I have many Windows services which run on the server side only. It performs few CRUD operations on a database (MySQL).

There is a client application which allows a user to upload files through it to the server. When the file gets uploaded to the server, Window Service performs required operations on this file and update the details in Database through SQL queries.

Client App(Desktop App) -> File -> Upload on Server -> Window Service Process File -> Database Entry

I was wondering if such kind of architecture really requires parameterized query to prevent SQL injection?

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    Side note: if you're passing over some sort of delimited file, all major RDBMSs have bulk-load utilities, which should be immune to SQL Injection attempts (because you shouldn't be working with statements). Note that this doesn't completely protect you from application compromise, but most attacks are the same ones you have to worry about when doing per-line processing anyways (ie, in a multi-user environment, adding rows belonging to another user). Mar 25, 2019 at 22:30

1 Answer 1


Parameterized queries are a good idea in almost every case.

All it takes is one mistake in the service which processes the uploaded file and you could have SQL injection issues.

Security is about defense in depth, meaning you use several layers of security in case there's a hole in another part of your system. I would recommend following best practices for SQL queries. In the end it's not strictly required, but it would present an unnecessary risk considering how little effort it takes to parameterize queries.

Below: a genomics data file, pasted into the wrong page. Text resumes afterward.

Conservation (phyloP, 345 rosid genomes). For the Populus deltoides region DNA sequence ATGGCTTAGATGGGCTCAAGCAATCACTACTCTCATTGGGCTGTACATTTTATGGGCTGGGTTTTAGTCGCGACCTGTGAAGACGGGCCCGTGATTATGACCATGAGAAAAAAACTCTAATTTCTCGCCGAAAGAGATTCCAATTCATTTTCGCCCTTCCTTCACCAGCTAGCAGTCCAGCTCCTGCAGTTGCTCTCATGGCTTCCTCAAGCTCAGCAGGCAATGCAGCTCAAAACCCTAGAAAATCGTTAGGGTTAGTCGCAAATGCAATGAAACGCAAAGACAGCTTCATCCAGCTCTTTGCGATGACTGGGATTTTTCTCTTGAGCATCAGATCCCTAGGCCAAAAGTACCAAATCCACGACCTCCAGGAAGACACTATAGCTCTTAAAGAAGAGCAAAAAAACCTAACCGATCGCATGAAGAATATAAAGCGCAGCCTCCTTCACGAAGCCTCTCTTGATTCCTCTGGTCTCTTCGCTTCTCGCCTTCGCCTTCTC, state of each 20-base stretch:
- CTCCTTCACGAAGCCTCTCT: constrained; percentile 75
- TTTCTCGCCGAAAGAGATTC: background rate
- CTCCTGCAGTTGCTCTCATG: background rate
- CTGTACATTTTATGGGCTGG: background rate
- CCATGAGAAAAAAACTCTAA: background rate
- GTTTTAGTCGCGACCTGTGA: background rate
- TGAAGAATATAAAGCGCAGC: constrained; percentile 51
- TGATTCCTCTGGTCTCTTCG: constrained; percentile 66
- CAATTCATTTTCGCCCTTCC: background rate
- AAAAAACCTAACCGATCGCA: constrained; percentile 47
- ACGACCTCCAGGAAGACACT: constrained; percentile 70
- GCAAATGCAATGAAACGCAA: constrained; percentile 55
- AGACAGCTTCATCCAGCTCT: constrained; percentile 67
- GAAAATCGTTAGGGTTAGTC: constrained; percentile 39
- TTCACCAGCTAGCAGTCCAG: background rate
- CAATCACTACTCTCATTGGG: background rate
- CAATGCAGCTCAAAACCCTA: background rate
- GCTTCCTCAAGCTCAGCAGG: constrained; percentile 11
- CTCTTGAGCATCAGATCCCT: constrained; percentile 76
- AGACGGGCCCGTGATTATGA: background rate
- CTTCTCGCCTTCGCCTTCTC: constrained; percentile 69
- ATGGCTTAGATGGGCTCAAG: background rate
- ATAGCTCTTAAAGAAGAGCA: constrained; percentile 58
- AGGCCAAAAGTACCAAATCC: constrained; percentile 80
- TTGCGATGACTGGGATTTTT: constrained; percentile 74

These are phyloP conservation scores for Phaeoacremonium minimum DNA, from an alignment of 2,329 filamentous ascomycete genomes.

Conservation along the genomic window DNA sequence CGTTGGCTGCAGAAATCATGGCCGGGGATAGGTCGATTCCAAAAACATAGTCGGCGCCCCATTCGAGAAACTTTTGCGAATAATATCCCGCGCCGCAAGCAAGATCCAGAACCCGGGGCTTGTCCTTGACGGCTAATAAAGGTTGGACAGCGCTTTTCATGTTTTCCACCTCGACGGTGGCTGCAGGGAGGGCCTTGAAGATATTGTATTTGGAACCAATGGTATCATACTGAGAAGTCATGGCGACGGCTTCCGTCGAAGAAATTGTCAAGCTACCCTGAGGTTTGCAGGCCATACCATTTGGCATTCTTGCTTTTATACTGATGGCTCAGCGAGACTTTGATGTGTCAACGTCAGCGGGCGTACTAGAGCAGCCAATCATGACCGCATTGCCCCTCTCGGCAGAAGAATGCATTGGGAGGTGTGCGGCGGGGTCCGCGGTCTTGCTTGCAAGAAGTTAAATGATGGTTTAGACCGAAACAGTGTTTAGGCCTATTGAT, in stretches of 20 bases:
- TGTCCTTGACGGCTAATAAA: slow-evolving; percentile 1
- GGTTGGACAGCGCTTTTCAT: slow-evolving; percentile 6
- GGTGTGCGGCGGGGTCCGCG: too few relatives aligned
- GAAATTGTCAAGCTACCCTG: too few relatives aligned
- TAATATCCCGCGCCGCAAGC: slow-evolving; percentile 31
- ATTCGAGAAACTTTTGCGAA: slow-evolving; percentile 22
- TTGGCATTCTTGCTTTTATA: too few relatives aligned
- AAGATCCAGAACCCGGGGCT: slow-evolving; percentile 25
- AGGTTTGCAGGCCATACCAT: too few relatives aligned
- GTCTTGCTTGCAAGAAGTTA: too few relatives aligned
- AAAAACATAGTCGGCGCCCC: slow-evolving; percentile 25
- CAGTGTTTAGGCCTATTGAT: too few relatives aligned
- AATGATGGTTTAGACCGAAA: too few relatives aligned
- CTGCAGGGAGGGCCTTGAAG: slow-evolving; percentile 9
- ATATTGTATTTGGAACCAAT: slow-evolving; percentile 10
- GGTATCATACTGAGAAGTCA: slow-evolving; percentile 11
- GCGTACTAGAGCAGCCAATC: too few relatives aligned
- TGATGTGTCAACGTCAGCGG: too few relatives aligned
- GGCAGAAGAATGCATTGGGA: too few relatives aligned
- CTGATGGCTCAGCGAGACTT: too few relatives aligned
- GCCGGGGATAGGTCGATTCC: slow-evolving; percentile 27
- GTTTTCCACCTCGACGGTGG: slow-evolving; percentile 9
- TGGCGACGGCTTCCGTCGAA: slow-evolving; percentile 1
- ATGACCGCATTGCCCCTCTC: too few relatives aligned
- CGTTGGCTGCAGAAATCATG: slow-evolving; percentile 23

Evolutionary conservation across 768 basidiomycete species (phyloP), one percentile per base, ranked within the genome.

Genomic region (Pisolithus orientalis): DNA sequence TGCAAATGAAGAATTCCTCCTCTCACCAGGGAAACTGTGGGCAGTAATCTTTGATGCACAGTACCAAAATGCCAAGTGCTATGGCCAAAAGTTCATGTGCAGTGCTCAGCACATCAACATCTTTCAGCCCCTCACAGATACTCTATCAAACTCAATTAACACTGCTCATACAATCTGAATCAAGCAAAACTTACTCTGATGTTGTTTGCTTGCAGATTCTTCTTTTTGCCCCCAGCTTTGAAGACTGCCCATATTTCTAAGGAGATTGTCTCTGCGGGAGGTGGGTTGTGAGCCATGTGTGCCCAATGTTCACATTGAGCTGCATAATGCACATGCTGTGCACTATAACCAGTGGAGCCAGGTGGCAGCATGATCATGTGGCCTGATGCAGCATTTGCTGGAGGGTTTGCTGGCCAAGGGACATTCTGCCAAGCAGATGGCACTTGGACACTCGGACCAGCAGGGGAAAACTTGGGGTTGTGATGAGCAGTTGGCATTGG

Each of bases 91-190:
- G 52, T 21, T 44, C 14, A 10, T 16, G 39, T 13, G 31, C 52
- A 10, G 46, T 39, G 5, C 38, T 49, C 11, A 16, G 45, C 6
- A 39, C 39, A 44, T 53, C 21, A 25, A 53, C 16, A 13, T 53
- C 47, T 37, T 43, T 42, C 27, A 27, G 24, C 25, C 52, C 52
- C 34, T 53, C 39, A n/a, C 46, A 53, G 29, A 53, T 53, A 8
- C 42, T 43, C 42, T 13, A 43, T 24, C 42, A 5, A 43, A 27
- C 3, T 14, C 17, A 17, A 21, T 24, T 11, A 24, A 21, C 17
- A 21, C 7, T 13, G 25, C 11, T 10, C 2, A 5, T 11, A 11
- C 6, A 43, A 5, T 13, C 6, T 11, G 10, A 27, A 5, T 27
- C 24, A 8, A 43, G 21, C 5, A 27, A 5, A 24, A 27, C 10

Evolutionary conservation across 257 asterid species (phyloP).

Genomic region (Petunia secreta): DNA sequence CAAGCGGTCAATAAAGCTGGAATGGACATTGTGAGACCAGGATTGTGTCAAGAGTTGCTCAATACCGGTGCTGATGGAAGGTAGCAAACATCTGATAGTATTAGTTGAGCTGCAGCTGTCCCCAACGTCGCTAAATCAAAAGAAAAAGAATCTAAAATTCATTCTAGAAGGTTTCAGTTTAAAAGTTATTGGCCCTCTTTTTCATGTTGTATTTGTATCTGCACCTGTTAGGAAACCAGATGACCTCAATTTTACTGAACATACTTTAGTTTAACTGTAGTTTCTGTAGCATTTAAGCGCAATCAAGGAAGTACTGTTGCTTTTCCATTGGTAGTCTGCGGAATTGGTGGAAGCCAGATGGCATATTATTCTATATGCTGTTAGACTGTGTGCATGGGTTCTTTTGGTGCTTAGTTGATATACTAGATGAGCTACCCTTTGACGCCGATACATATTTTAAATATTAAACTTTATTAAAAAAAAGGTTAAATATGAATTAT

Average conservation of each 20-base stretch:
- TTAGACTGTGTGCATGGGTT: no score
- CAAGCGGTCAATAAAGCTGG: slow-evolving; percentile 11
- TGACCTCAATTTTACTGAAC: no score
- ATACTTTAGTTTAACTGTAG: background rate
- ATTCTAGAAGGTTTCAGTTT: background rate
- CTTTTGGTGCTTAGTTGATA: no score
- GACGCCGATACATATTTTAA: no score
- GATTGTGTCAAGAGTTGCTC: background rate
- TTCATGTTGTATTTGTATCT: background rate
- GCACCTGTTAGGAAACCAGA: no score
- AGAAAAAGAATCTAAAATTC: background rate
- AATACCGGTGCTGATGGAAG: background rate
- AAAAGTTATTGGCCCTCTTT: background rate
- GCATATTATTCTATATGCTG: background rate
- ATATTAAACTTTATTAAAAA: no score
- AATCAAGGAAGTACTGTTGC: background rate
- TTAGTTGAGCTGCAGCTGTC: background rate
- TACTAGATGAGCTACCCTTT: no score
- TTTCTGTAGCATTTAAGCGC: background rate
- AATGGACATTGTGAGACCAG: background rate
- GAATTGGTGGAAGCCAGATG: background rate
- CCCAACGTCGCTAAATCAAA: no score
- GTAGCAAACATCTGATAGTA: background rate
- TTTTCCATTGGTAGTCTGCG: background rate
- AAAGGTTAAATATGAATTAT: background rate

It can also improve code readability by eliminating the constant opening, closing, and appending of strings where it's easy to miss quotes for a string type parameter.

  • Can you help me with how can an SQL Injection happen in the setup I explained above? Mar 25, 2019 at 18:08
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    Let's say the service which is processing the file doesn't correctly sanatise the user input, and allows through a string capable of SQL injection. Something as simple as ' OR 1=1;-- could turn a query that is intended to return 1 result returning multiple. If your processing application was 100% perfect you would be fine for the meantime (although 100% perfect is a very high bar to meet). In the future someone may modify your user file processor and be unaware of it's limitation, and inadvertently let a SQL injection through. Maintainability is important if anyone else ever updates this.
    – Daisetsu
    Mar 25, 2019 at 18:12

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